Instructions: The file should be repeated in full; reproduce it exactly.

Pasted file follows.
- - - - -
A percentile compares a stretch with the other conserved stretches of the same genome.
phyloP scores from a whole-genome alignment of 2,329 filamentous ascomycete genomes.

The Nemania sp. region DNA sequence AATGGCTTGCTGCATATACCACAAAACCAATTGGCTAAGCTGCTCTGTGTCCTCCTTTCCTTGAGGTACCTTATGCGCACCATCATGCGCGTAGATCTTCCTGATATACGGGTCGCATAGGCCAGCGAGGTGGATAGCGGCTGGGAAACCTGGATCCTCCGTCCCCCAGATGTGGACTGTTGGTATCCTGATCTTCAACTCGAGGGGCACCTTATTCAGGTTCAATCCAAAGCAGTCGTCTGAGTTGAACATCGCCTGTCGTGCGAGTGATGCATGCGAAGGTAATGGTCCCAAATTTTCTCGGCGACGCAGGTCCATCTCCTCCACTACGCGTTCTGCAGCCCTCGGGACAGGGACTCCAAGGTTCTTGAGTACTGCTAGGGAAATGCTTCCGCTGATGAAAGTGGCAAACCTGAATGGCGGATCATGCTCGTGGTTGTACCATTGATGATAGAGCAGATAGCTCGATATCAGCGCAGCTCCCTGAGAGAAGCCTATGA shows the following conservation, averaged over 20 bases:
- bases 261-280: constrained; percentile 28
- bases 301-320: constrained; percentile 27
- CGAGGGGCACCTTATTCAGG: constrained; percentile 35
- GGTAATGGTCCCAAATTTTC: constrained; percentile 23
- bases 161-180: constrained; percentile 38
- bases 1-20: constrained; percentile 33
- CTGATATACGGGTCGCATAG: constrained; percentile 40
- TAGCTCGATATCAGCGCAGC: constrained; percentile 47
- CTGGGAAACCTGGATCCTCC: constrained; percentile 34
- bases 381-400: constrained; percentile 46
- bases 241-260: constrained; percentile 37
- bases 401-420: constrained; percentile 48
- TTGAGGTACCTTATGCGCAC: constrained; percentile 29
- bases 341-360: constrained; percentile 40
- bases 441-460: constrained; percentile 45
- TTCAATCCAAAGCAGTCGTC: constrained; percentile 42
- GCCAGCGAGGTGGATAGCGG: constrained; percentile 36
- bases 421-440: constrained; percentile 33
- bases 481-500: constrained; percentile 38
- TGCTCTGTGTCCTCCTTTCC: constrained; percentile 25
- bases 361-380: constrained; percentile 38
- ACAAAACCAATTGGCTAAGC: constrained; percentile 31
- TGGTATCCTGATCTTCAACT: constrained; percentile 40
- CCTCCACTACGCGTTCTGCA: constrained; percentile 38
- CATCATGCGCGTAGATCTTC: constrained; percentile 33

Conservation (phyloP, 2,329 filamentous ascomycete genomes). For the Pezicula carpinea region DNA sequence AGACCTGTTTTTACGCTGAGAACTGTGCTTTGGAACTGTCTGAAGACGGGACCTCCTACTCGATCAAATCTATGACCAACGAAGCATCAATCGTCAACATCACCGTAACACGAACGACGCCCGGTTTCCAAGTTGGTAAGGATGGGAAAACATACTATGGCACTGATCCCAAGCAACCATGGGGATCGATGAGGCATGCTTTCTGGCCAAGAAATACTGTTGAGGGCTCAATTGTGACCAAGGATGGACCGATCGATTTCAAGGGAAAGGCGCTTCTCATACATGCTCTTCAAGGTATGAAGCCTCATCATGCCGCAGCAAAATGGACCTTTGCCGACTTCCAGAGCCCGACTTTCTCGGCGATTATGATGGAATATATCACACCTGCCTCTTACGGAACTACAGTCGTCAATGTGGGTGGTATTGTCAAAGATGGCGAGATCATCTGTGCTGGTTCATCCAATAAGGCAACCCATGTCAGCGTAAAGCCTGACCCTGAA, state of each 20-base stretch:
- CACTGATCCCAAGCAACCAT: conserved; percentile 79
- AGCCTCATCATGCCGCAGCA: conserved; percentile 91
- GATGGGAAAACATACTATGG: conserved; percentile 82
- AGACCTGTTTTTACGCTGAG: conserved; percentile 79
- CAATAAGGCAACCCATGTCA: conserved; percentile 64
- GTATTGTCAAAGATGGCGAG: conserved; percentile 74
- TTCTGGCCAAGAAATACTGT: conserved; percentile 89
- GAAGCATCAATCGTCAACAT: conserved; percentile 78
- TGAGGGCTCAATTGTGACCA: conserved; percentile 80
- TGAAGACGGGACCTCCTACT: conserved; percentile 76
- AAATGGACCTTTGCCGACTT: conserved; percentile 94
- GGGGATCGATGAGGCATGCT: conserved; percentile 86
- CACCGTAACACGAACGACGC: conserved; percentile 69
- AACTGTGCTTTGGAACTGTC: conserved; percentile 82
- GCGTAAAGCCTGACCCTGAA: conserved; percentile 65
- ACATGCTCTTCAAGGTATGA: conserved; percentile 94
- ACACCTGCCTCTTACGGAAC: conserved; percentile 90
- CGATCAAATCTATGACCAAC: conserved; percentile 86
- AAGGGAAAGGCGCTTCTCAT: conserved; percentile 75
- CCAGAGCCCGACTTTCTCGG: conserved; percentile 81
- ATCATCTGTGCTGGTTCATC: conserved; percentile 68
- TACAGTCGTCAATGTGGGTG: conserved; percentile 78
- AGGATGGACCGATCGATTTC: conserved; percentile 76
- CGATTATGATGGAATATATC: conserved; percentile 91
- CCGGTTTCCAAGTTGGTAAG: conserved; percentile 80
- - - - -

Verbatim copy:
A percentile compares a stretch with the other conserved stretches of the same genome.
phyloP scores from a whole-genome alignment of 2,329 filamentous ascomycete genomes.

The Nemania sp. region DNA sequence AATGGCTTGCTGCATATACCACAAAACCAATTGGCTAAGCTGCTCTGTGTCCTCCTTTCCTTGAGGTACCTTATGCGCACCATCATGCGCGTAGATCTTCCTGATATACGGGTCGCATAGGCCAGCGAGGTGGATAGCGGCTGGGAAACCTGGATCCTCCGTCCCCCAGATGTGGACTGTTGGTATCCTGATCTTCAACTCGAGGGGCACCTTATTCAGGTTCAATCCAAAGCAGTCGTCTGAGTTGAACATCGCCTGTCGTGCGAGTGATGCATGCGAAGGTAATGGTCCCAAATTTTCTCGGCGACGCAGGTCCATCTCCTCCACTACGCGTTCTGCAGCCCTCGGGACAGGGACTCCAAGGTTCTTGAGTACTGCTAGGGAAATGCTTCCGCTGATGAAAGTGGCAAACCTGAATGGCGGATCATGCTCGTGGTTGTACCATTGATGATAGAGCAGATAGCTCGATATCAGCGCAGCTCCCTGAGAGAAGCCTATGA shows the following conservation, averaged over 20 bases:
- bases 261-280: constrained; percentile 28
- bases 301-320: constrained; percentile 27
- CGAGGGGCACCTTATTCAGG: constrained; percentile 35
- GGTAATGGTCCCAAATTTTC: constrained; percentile 23
- bases 161-180: constrained; percentile 38
- bases 1-20: constrained; percentile 33
- CTGATATACGGGTCGCATAG: constrained; percentile 40
- TAGCTCGATATCAGCGCAGC: constrained; percentile 47
- CTGGGAAACCTGGATCCTCC: constrained; percentile 34
- bases 381-400: constrained; percentile 46
- bases 241-260: constrained; percentile 37
- bases 401-420: constrained; percentile 48
- TTGAGGTACCTTATGCGCAC: constrained; percentile 29
- bases 341-360: constrained; percentile 40
- bases 441-460: constrained; percentile 45
- TTCAATCCAAAGCAGTCGTC: constrained; percentile 42
- GCCAGCGAGGTGGATAGCGG: constrained; percentile 36
- bases 421-440: constrained; percentile 33
- bases 481-500: constrained; percentile 38
- TGCTCTGTGTCCTCCTTTCC: constrained; percentile 25
- bases 361-380: constrained; percentile 38
- ACAAAACCAATTGGCTAAGC: constrained; percentile 31
- TGGTATCCTGATCTTCAACT: constrained; percentile 40
- CCTCCACTACGCGTTCTGCA: constrained; percentile 38
- CATCATGCGCGTAGATCTTC: constrained; percentile 33

Conservation (phyloP, 2,329 filamentous ascomycete genomes). For the Pezicula carpinea region DNA sequence AGACCTGTTTTTACGCTGAGAACTGTGCTTTGGAACTGTCTGAAGACGGGACCTCCTACTCGATCAAATCTATGACCAACGAAGCATCAATCGTCAACATCACCGTAACACGAACGACGCCCGGTTTCCAAGTTGGTAAGGATGGGAAAACATACTATGGCACTGATCCCAAGCAACCATGGGGATCGATGAGGCATGCTTTCTGGCCAAGAAATACTGTTGAGGGCTCAATTGTGACCAAGGATGGACCGATCGATTTCAAGGGAAAGGCGCTTCTCATACATGCTCTTCAAGGTATGAAGCCTCATCATGCCGCAGCAAAATGGACCTTTGCCGACTTCCAGAGCCCGACTTTCTCGGCGATTATGATGGAATATATCACACCTGCCTCTTACGGAACTACAGTCGTCAATGTGGGTGGTATTGTCAAAGATGGCGAGATCATCTGTGCTGGTTCATCCAATAAGGCAACCCATGTCAGCGTAAAGCCTGACCCTGAA, state of each 20-base stretch:
- CACTGATCCCAAGCAACCAT: conserved; percentile 79
- AGCCTCATCATGCCGCAGCA: conserved; percentile 91
- GATGGGAAAACATACTATGG: conserved; percentile 82
- AGACCTGTTTTTACGCTGAG: conserved; percentile 79
- CAATAAGGCAACCCATGTCA: conserved; percentile 64
- GTATTGTCAAAGATGGCGAG: conserved; percentile 74
- TTCTGGCCAAGAAATACTGT: conserved; percentile 89
- GAAGCATCAATCGTCAACAT: conserved; percentile 78
- TGAGGGCTCAATTGTGACCA: conserved; percentile 80
- TGAAGACGGGACCTCCTACT: conserved; percentile 76
- AAATGGACCTTTGCCGACTT: conserved; percentile 94
- GGGGATCGATGAGGCATGCT: conserved; percentile 86
- CACCGTAACACGAACGACGC: conserved; percentile 69
- AACTGTGCTTTGGAACTGTC: conserved; percentile 82
- GCGTAAAGCCTGACCCTGAA: conserved; percentile 65
- ACATGCTCTTCAAGGTATGA: conserved; percentile 94
- ACACCTGCCTCTTACGGAAC: conserved; percentile 90
- CGATCAAATCTATGACCAAC: conserved; percentile 86
- AAGGGAAAGGCGCTTCTCAT: conserved; percentile 75
- CCAGAGCCCGACTTTCTCGG: conserved; percentile 81
- ATCATCTGTGCTGGTTCATC: conserved; percentile 68
- TACAGTCGTCAATGTGGGTG: conserved; percentile 78
- AGGATGGACCGATCGATTTC: conserved; percentile 76
- CGATTATGATGGAATATATC: conserved; percentile 91
- CCGGTTTCCAAGTTGGTAAG: conserved; percentile 80